Today is Ada Lovelace Day and I pledged to write a blog post on women in technology. So here we are..
It's easy for me to offer examples of women in technology as, for some reason I don't understand, there are plenty of women involved in (mostly opposing) electronic voting. Here are some of the leading lights in no particular order, I apologise in advance for any omissions:
- Rebecca Mercuri: One of the first people to study electronic voting in computer science terms. Her PhD was on e-voting and she's been a vocal opponent ever since.
- Barbara Simons: President of the ACM for two years, a former IBM researcher she is an influential critic of electronic voting and was a co-author of the SERVE report which stopped the US government pursuing Internet voting.
- Margaret McGaley: One of the key activists against e-voting in Ireland and recently completed a Computer Science PhD on electronic voting.
- Bev Harris: A leading force behind the BlackBoxVoting activist group in the US, a key player in the Diebold security scandals and lead character in the documentary “Hacking Democracy”.
- Becky Hogge: Becky was until this January the Executive Director of the Open Rights Group and so played a critical role in the past two years of their campaigning against electronic voting.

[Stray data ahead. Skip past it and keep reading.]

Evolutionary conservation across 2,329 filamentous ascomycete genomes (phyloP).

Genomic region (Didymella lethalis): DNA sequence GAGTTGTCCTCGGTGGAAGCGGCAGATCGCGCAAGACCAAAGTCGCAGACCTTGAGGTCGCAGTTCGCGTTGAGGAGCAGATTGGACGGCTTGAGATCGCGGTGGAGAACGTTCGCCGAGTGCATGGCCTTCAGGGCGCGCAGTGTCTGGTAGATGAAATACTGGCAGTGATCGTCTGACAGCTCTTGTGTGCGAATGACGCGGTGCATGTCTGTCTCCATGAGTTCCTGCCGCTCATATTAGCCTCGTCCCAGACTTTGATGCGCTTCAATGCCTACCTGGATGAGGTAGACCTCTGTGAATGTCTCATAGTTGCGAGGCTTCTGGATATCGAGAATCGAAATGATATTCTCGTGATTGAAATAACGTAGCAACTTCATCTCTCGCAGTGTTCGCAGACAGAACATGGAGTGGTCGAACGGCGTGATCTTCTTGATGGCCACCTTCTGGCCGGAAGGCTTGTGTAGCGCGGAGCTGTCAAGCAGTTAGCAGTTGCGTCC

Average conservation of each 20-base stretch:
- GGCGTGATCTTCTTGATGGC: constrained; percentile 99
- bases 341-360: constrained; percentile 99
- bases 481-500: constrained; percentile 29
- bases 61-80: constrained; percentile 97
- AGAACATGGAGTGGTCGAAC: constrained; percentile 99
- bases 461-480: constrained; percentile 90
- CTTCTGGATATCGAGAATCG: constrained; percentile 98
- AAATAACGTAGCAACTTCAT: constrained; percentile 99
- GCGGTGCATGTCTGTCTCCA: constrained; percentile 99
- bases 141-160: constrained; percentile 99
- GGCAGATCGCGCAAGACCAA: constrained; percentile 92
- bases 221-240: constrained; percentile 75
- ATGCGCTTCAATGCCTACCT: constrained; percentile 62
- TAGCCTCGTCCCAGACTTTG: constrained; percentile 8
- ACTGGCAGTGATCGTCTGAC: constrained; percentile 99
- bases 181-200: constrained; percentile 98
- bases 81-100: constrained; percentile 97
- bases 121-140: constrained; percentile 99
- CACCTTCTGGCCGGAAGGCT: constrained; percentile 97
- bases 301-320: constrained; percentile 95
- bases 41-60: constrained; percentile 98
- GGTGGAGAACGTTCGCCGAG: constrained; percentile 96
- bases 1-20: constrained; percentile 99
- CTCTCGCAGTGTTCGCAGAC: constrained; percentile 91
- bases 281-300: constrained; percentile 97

- Louise Ferguson: Louise is a leading usability expert who has played a major role in opposition to e-voting in the UK. She has also contributed to work on both sides of the Atlantic in improving the usability of the voting process. She also chaired the Open Rights Group through much of its e-voting campaign.
- Lorrie Faith Cranor: Lorrie was an early researcher of e-voting who over time has become more critical of the technologies. Her early work on 'Sensus', an e-voting system, was pioneering at the time and probably informed her subsequent caution.
Of course none of these one liners do justice to these women, but by flagging them up here I hope to emphasise the huge role women can and do play in technology.
Ada Lovelace was an extraordinary woman and widely considered the first programmer, more on her life at Wikipedia